Shortly after his confirmation, SEC Chair Jay Clayton promised that the agency was “open for business.” This recent memo from Orrick’s Ed Batts says that Corp Fin seems committed to making that slogan a reality. This excerpt summarizes some notable efforts to streamline the Staff’s processes:
– The most significant development is the dramatic shift in receptiveness for waivers for audited financial statements where the production may be burdensome but not clearly material to investors. Such waivers are being granted specifically with respect to financial statements in cases of marginal significance tests or where fully audited financials would involve significant cost but not necessarily provide substantial incremental useful information.
– In addition, the Staff continue to emphasize eligibility for all filers (and not just “emerging growth companies” under the JOBS Act) to take advantage of confidential preliminary registration statements for IPOs as well as follow-on offerings occurring within one year of IPO.
– The number of Staff comments issued upon review of registration statements have declined significantly, in an effort toward a speedier path to encourage use of public markets.
Cybersecurity: “Yahoo!” for Plaintiffs in Landmark Class Settlement
Over on “The D&O Diary,” Kevin LaCroix recently blogged about Yahoo’s landmark $80 million shareholder class action settlement in a case that arose out of the massive data breaches it announced in 2016. Kevin points out that although derivative suits have followed on the heels of other high-profile breaches, this settlement represents the first time that shareholder plaintiffs have really hit the jackpot in data breach litigation.
This excerpt suggests that the suit could be a preview of coming attractions:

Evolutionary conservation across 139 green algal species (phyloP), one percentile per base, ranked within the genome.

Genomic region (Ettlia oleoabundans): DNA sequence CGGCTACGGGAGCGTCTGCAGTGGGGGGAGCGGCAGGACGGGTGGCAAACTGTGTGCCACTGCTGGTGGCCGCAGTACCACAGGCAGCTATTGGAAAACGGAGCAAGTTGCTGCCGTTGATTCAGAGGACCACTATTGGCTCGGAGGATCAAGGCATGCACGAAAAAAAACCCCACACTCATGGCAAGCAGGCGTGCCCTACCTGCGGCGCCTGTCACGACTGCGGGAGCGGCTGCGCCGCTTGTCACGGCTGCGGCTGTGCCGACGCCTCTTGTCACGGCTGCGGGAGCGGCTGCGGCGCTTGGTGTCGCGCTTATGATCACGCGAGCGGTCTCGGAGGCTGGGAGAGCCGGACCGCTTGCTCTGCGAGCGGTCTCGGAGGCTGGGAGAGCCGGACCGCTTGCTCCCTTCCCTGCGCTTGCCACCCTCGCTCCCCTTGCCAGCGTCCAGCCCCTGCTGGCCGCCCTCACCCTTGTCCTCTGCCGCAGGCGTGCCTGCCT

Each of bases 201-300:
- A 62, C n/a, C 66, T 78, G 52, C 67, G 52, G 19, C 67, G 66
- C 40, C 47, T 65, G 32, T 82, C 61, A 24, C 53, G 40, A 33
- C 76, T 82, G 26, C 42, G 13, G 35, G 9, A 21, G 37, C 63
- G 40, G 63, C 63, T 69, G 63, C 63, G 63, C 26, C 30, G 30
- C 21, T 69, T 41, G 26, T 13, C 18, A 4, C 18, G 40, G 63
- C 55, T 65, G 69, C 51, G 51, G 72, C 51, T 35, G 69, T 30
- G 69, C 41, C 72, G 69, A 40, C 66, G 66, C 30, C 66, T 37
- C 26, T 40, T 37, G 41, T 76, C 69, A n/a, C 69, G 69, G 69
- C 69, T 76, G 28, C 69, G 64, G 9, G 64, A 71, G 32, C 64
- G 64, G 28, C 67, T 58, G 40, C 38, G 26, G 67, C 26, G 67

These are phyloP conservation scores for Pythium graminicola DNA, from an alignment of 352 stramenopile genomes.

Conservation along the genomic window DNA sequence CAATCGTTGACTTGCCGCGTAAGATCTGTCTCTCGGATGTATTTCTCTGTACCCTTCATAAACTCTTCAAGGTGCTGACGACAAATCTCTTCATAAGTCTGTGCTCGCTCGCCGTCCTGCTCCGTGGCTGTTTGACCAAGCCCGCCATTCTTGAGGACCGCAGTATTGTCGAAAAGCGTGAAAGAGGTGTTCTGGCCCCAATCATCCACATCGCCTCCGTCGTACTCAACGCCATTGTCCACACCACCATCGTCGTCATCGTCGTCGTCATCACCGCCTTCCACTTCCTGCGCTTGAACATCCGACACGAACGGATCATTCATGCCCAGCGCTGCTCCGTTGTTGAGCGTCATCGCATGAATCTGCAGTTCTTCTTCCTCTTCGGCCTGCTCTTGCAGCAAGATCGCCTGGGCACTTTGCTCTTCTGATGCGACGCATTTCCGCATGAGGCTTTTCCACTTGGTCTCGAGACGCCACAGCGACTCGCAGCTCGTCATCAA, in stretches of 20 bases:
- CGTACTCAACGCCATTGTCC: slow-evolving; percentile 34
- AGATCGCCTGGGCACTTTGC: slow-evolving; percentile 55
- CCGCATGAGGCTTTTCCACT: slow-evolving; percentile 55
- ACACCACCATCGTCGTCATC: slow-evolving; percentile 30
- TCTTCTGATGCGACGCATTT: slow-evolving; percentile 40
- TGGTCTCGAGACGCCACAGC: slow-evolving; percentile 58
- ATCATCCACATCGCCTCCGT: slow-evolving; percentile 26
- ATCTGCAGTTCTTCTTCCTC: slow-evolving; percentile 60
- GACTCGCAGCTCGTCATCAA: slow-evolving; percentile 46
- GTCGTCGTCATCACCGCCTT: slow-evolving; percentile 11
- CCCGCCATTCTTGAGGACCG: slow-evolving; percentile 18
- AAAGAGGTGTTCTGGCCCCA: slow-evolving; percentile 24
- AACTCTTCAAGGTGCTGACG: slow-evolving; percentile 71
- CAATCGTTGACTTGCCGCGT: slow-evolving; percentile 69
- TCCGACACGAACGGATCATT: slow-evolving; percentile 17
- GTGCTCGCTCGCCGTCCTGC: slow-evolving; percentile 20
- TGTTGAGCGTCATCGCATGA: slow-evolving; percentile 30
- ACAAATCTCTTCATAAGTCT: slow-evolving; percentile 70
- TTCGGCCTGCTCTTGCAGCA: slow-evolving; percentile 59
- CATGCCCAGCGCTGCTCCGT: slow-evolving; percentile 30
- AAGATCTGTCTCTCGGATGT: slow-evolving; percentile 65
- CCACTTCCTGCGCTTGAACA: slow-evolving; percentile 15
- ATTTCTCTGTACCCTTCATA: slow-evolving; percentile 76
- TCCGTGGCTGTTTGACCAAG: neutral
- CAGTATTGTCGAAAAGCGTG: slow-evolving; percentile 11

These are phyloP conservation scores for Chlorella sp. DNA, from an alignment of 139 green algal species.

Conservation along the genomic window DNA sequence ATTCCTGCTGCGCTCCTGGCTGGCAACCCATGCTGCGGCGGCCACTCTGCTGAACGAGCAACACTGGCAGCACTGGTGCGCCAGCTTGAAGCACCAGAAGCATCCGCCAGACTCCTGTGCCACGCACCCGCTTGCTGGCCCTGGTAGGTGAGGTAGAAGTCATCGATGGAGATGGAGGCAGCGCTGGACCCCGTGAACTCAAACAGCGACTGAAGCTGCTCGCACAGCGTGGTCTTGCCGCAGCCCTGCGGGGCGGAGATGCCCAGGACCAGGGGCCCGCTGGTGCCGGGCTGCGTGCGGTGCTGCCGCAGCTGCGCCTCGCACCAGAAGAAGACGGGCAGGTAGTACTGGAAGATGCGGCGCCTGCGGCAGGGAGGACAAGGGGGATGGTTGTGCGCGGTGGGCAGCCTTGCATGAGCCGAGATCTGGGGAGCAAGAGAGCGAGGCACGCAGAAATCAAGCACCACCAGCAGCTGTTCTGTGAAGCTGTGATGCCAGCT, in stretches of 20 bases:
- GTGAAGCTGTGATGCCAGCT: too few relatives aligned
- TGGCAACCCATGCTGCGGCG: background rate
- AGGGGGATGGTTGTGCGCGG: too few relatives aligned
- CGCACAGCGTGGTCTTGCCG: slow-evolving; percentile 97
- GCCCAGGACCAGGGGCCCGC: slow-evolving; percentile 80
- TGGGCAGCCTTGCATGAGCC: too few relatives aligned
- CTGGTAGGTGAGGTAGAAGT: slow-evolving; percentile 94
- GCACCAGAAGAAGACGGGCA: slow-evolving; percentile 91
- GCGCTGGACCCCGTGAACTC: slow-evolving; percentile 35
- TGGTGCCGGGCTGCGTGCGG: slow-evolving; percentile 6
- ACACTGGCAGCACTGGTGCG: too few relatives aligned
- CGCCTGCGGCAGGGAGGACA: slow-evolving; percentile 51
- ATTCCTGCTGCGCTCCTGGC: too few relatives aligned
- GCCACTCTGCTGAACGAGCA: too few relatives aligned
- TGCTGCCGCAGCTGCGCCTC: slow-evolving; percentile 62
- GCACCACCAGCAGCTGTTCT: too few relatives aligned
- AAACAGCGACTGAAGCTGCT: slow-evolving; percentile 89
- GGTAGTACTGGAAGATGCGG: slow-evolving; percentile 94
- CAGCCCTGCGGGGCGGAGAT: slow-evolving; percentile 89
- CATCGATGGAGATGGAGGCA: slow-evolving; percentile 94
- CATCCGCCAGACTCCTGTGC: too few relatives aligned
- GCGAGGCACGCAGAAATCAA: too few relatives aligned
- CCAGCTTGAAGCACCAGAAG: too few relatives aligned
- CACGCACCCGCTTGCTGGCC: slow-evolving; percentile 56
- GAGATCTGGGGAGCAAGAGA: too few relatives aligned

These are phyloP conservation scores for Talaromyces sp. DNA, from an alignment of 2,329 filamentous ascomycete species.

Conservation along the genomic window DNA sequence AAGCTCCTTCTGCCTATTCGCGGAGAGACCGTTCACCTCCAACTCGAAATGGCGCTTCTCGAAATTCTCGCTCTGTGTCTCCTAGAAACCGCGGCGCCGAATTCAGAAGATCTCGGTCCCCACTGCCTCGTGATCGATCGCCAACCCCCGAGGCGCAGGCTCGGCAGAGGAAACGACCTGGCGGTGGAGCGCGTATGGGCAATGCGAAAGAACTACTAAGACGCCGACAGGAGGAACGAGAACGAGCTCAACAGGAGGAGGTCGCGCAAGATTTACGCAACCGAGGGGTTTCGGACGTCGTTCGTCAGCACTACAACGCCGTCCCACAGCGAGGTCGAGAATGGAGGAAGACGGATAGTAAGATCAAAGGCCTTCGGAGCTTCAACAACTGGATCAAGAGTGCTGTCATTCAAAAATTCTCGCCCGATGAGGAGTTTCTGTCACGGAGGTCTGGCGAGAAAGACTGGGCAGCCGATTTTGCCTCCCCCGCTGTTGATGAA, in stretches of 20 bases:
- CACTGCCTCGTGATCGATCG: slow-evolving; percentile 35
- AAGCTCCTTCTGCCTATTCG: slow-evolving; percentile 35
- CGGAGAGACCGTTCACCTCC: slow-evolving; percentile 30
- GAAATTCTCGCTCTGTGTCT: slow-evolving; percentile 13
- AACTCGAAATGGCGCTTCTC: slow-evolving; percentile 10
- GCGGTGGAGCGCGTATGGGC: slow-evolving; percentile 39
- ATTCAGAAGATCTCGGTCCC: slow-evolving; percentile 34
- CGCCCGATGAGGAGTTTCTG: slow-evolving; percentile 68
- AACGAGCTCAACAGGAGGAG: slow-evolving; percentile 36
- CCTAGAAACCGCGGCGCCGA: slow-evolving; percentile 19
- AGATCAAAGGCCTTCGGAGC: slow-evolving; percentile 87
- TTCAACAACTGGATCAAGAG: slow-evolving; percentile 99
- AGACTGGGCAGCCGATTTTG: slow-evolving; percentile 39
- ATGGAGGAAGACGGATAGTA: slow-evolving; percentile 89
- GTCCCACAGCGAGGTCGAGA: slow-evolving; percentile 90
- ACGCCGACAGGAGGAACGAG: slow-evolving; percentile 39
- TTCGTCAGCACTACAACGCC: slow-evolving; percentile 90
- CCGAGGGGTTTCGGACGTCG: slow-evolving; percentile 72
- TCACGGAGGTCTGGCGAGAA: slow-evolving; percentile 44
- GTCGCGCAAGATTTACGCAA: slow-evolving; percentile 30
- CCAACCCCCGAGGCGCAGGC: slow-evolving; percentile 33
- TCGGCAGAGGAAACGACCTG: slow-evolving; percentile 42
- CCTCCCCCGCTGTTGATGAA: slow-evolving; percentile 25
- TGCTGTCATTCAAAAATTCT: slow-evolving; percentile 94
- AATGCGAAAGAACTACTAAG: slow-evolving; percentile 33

The Yahoo settlement (assuming it is approved by the court) is the first significant data breach-related shareholder lawsuit settlement. The plaintiffs’ lawyers have now figured at least one way they can make money off of this type of litigation. Interestingly, this settlement coincidentally comes just days after the SEC released new guidance in which the agency underscored the disclosure obligations of reporting companies that have experienced data breaches. It is hard to know for sure, but it could be this milestone settlement together with the SEC’s new disclosure guidelines could mean that data breach-related shareholder litigation could be an area of increased focus for the plaintiffs’ lawyers.
Wells Fargo: When All Else Fails, Send in the Nuns!
To say that Wells Fargo’s had a bumpy ride lately is a big understatement, but it now it looks like the bank may have finally “got religion” – albeit in a rather unorthodox way. Here’s an excerpt from this CNBC report:
A group of nuns and religiously-affiliated investors said Wells Fargo & Co. has agreed to publish a review that shows the root causes of the systemic lapses in governance and risk management that have led to ongoing controversies, litigation and fines. As a result of the company’s commitment, the Interfaith Center on Corporate Responsibility will withdraw a resolution filed for the 2018 proxy calling for the review.
The engagement was spearheaded by Sister Nora Nash of the Sisters of St. Francis of Philadelphia – and the shareholder proposal had 22 other co-filers from the Interfaith Center for Corporate Responsibility, as well as the Treasurers of Rhode Island and Connecticut.
– John Jenkins